ATMosfera Tram Restaurant
This isn’t an actual guided tour of the city, but it does give you the opportunity to see different parts of Milano from a unique viewpoint.
Just think: an evening being taken around town in an old-fashioned tram, with well-trained servers balancing trays of delicious Italian food, catching potential spills as the tram changes tracks or jerks over a bumpy section of cobblestone.
This experience doesn’t come cheap, however, and the fixed price menu is €65 per person (including wine). Trams leave from Piazza Castello every evening at 8:00pm. But be sure to make reservations in advance – up to 75 days before the dinner – because the trams are small and fill up fast. If you want a special evening and have some cash, this is a fun option! Info on how to book and pay for a dinner and a ride are available on the ATM website.

It’s Great to Be in Italy During the Summer!

Have you just arrived in Italy wondering what to do until the academic year starts? Or are you coming very soon to spend the rest of the summer in Milan? After looking for accommodation and settling in, you cannot miss the chance to discover the city, of course, but mostly the nearby natural and cultural attractions.

For example, you can go and rest, surrounded by the natural environment of the many Alpine lakes spread over Northern Italy, either taking a trip to the mountains, or just sunbathing at the seaside in Liguria Region. Anywhere you go, you’ll also start to get to know the worldwide famous Italian culture, history and arts. There are a lot of destinations and suggestions that you can compare, according to your tastes, time and budget.

First of all, if you’re longing to experience the fresh air of the sea, while sunbathing close to the mountains, then the right place to go are the lakes, such as Lago di Como, Lago di Garda, Lago Maggiore.

The first of these destinations is often mentioned in tabloids for being the holiday residence of very popular people from the international jet-set from the past, and even today. Lago di Garda is the biggest lake in Italy and resembles a sea, with its nice beaches and clear water.

Lago Maggiore is about an hour’s drive from Milan, and I really recommend its attractive islands: Isola Madre, Isola Bella, Isola dei Pescatori and Isole di Brissago. Since all these are touristic destinations there may be some really crowded spots, but there’s always the opportunity to find a quiet place. In the evening and night, if you are interested in classical music, you can’t miss the opportunity to go to the Stresa Festival, which gathers musicians and artists from all over the world in the charming setting of Lago Maggiore, since 1961.

Moreover, as you may already know, Italy boasts the beautiful embrace of the Alps Mountains. So why not having a week-end trip to Aprica, or Bormio, in Valtellina? Or go to Valle d’Aosta, with its many beauties, either to Alagna Valsesia, the so called “Free ride paradise” or Macugnaga, in Northern Piedmont.

Monte Rosa
The Dolomites Mountains are also a very popular destination among Italians and foreigners. Since the journey from Milan lasts about 3 or 4 hours, depending on the places, it would be better to dedicate them a longer trip than a couple of days. The national railway system and the rest of the transport network link Milan to all these destinations, you only need to check the timetables, on the national railway website, or on the above-linked local official websites.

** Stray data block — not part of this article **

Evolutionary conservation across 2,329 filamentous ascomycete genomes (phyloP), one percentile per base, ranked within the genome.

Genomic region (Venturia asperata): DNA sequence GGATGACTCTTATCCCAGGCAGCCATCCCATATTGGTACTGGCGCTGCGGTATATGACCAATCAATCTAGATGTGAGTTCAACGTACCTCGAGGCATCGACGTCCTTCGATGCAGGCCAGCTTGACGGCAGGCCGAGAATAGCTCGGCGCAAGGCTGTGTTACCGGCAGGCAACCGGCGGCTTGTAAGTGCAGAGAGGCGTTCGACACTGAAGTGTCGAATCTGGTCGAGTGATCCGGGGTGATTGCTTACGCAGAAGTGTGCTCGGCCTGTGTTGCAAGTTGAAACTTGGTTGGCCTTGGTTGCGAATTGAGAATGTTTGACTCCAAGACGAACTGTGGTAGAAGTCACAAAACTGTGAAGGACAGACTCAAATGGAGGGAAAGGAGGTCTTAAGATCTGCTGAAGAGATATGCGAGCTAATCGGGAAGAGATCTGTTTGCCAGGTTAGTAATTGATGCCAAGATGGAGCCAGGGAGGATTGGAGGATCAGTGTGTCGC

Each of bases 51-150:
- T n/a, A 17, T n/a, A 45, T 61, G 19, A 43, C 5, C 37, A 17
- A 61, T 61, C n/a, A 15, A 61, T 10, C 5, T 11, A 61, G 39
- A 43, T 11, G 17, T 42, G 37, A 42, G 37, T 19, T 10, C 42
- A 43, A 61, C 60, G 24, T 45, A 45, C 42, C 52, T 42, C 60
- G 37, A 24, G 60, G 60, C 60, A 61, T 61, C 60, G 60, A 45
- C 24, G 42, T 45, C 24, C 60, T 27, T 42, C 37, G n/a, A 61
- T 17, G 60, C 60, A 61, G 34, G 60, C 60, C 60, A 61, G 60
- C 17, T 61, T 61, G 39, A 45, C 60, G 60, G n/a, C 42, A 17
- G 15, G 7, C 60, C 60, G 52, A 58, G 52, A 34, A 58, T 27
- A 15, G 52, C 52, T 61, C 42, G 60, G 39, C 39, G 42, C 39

As an alternative to any of these options, if you are addicted to the beach, Liguria is the fastest solution: there are trains taking you straight from Milan to Genoa or to the renowned Santa Margherita Ligure and Portofino.

And, finally, if you like the idea of sunbathing but are too lazy to travel, or for the many cultural and musical events taking place in the city, then the best option is to go to Idroscalo, an artificial lake which was originally built as a seaplane airport, in the eastern neighborhood of Milan.

Just one further suggestion, let good music inspire your soul. At the beginning of September there are going to be excellent music concerts for the MiTo festival, a festival linking Milan and Turin in the promotion and organization of important concerts and shows. This year MiTo takes place from the 5th until 23rd September… What a perfect conclusion for your Italian Summer!

Bocconi Student Interview of the Day

Today I’d like to talk you about life in Milan from the point of view of an international, non-European student who’s attending the BIEMF (Bachelor of International Economics, Management and Finance) at Università Bocconi. His name is Takin and he comes from Tehran, the capital of Iran. I met Takin a couple of weeks ago and started talking with him about his past and the time he has been spending in Milano, since he came here in July 2011. Read carefully, most of the time the best help can lay low daily life!

How long have you been living in Milan?
I’ve been here since July 2011. I’m attending the first year of BIEMF at Università Bocconi. I came here two months earlier since I was taking part in a language course at Scuola Leonardo da Vinci, where I was learning Italian – and I still have to improve it. The institution had a really friendly vibe. 15 to 20 students formed each class and they all had international background. For me it was more of getting acquainted with different people while learning the basics of Italian language. I would suggest to those students who have the possibility of arriving in Milan few months prior to the start of their university course to attend an Italian language school.

What is the procedure for applying for this institution?
I found Scuola Leonardo da Vinci online, and I submitted my application online too. This Institution provides accommodation for prospective student upon their request and they also organize various cultural events and there are numerous occasions for socializing.